Published September 23, 2020
When you’re taking on a new client, it’s important to follow certain steps to make sure that the relationship will be a healthy one. Here are four steps we think all small businesses and freelancers should take with new clients, from the start of the relationship to the end.
1. Discuss Their Exact Needs
As a freelancer or small business, it’s tempting to say “Yes” to every opportunity that comes your way. But it can also be your downfall. When you’re talking to a potential new client, it’s important to find out exactly what the new job entails. If it’s something that’s too large in scope, or a bit out of the area you’re able to operate in, don’t be afraid to turn it down! Without discussing a client’s exact needs, you run the risk of spreading yourself too thin or taking on a project you’re not ready for. When that happens, nobody’s happy.
2. Agree to Specific Terms
Once you decide on exactly what the new client needs, it’s time to sit down and work on the exact terms of the project. It’s important to make sure that both you and the new client are on the same page when it comes to expectations, and you don’t want a simple miscommunication to sour a possible long-term relationship.
Each project and each client is unique, so don’t assume anything. There are lots of details to consider. How long will it take? How long does the client expect it to take? Is it a one-time deal, or a month-by-month agreement? These are just a few of the questions you should ask. But the most important term you need to agree to is payment.
Speaking of which…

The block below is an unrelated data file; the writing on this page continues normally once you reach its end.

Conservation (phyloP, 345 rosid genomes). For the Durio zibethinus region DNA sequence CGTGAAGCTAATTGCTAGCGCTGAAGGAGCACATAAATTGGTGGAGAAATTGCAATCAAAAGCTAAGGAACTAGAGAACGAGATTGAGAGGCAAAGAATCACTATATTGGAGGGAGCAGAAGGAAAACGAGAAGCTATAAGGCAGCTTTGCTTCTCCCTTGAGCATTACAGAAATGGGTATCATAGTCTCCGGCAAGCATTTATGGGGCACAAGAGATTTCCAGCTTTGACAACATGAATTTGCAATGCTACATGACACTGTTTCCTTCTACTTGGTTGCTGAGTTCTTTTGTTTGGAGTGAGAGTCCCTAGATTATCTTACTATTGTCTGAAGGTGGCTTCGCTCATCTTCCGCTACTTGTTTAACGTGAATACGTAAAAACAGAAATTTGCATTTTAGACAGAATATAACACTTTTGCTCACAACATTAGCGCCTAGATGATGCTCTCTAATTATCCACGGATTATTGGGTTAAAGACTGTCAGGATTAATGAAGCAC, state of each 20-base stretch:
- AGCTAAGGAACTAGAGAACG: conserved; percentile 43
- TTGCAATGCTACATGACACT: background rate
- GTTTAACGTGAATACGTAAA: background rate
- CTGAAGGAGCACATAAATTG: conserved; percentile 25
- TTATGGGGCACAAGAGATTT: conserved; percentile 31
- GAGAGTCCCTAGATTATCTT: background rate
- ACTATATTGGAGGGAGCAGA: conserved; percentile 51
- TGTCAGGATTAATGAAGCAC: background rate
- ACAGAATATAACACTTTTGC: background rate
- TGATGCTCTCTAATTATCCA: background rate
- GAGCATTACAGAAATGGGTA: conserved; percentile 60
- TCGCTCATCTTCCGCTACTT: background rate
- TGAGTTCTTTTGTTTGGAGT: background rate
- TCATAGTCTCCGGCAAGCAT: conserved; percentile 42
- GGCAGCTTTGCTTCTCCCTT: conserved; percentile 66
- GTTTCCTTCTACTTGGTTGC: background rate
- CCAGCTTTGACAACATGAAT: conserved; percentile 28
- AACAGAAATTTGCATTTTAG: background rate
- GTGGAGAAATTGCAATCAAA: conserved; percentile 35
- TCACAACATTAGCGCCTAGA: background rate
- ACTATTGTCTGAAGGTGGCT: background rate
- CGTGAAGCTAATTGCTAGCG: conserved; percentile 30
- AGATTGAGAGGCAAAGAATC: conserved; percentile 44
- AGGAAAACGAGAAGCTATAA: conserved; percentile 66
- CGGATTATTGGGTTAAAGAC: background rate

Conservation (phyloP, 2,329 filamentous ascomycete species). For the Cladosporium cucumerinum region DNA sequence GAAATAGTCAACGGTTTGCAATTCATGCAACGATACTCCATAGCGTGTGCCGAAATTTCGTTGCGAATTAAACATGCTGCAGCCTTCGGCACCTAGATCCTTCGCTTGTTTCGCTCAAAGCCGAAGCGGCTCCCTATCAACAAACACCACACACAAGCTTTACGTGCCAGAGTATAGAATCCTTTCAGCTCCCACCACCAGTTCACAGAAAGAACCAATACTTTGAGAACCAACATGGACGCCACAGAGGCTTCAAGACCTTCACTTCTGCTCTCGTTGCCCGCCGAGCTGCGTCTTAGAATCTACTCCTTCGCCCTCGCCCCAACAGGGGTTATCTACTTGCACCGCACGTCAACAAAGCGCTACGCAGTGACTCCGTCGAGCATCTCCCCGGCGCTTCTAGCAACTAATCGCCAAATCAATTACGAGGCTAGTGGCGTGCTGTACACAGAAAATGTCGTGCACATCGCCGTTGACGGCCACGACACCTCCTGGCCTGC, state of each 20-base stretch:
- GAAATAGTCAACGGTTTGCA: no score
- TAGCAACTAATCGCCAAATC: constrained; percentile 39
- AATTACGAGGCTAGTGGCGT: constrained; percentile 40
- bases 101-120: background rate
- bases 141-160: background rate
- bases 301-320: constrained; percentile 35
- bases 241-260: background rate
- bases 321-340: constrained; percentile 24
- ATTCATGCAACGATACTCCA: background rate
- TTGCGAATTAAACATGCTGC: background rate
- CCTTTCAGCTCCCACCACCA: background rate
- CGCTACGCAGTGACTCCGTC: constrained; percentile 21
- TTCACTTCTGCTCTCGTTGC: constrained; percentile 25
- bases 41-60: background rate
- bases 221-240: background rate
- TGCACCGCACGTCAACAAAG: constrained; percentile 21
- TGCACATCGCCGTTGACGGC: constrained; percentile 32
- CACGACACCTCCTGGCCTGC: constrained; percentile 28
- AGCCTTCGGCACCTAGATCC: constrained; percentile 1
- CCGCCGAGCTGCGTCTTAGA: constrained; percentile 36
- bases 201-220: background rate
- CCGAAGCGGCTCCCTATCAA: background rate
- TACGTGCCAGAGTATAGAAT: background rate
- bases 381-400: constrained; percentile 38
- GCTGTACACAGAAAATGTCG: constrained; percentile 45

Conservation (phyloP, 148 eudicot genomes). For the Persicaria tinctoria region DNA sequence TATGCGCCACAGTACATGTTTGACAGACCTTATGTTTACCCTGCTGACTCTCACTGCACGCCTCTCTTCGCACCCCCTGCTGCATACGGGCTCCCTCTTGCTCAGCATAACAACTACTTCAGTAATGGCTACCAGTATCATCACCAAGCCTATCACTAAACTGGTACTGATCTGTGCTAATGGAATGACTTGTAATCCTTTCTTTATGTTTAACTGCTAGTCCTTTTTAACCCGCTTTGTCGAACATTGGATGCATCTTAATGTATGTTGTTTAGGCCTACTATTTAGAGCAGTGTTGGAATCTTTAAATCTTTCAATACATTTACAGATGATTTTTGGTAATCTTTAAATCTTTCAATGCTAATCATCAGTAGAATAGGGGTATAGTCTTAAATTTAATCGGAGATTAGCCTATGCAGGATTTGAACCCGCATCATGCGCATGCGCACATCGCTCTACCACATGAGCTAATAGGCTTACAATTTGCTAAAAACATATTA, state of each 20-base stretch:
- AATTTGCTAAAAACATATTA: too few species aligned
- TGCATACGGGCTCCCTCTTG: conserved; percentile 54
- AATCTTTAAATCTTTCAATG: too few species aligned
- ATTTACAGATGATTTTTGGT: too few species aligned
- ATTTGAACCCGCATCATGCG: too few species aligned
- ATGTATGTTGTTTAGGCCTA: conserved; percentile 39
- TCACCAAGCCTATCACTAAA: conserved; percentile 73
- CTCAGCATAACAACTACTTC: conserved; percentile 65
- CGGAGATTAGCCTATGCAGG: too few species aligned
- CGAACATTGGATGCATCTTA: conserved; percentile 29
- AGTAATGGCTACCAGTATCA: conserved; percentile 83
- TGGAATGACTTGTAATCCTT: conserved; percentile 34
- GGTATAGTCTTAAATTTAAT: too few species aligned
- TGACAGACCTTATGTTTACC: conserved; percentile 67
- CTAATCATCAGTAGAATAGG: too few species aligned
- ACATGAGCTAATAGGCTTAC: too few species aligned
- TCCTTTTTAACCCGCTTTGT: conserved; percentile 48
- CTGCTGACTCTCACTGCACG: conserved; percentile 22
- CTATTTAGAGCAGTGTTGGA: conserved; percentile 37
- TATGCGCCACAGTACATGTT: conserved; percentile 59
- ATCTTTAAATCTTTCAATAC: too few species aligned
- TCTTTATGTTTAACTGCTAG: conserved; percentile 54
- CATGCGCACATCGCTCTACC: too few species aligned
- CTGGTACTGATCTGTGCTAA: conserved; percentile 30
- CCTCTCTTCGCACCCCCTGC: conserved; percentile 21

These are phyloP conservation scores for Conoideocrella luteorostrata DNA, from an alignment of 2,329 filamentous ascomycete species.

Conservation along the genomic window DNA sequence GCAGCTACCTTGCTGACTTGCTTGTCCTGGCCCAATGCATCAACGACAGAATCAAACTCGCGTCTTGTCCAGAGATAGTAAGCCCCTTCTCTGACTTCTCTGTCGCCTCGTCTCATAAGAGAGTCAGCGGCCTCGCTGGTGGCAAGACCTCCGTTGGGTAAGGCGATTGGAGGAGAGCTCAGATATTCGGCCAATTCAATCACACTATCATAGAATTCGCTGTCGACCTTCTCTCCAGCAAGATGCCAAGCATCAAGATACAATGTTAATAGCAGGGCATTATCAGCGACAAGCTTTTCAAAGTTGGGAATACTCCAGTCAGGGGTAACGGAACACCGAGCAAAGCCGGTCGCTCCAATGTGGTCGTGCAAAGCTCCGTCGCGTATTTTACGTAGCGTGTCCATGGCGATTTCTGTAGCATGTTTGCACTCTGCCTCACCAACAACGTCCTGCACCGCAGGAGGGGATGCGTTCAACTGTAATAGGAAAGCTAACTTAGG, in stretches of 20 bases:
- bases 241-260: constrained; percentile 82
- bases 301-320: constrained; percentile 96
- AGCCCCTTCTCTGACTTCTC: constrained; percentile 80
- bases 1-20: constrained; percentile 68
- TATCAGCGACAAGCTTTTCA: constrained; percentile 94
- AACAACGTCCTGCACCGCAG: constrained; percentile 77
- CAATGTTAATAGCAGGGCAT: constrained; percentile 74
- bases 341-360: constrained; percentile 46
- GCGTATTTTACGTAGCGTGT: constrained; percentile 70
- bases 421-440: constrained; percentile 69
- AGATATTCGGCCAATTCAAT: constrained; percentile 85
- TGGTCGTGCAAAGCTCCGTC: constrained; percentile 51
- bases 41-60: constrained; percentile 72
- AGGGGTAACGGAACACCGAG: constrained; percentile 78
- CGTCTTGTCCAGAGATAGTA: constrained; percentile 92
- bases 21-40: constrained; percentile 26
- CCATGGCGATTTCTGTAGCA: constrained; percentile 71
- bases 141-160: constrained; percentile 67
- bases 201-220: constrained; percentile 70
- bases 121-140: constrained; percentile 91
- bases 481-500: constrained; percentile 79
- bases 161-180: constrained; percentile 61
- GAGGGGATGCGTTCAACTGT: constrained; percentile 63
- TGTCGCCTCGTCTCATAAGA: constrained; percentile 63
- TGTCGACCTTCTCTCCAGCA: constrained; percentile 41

3. Get Paid Up Front
It can be frustrating waiting for a client to pay your invoices. When you have a long-standing relationship with a client, you can develop a general sense of their payment habits. But with new clients, you don’t have any evidence of whether or not they’ll pay you on time. To ensure you get your money, request a deposit in the terms you agree to with new clients.
A new client doesn’t necessarily have to pay your entire invoice before any work is completed, but a deposit of around 50% of the project’s final price is standard. This will give you peace of mind as you’ll already have a bit of money in the bank. If a client agrees to this deposit, you know they’re serious about doing business together. Plus, it will make them more invested in the project’s completion, since they’ll already have a bit of skin in the game.
4. Follow Up (Once You’re Done)
Once the terms are agreed to, the work is done, and the invoice is paid, it’s time to follow up with your new client. Put your networking skills to work and maintain that new relationship. You’ll be surprised how often a one-off project turns into recurring work for small businesses and freelancers!
Start with a simple follow-up email. Something along the lines of “I enjoyed working with you on this project, and would love to work together soon in the future!” within a week of project completion is typical. But don’t be afraid to go further. Sending the client an email every month or two asking if they need more work done is a great way to remain in the front of their mind whenever a new project does inevitably arise. Stay persistent!
When it’s time to invoice your new clients and get paid, use one of Invoice Home’s 100 templates to send an invoice, and attach a payment link to get paid faster!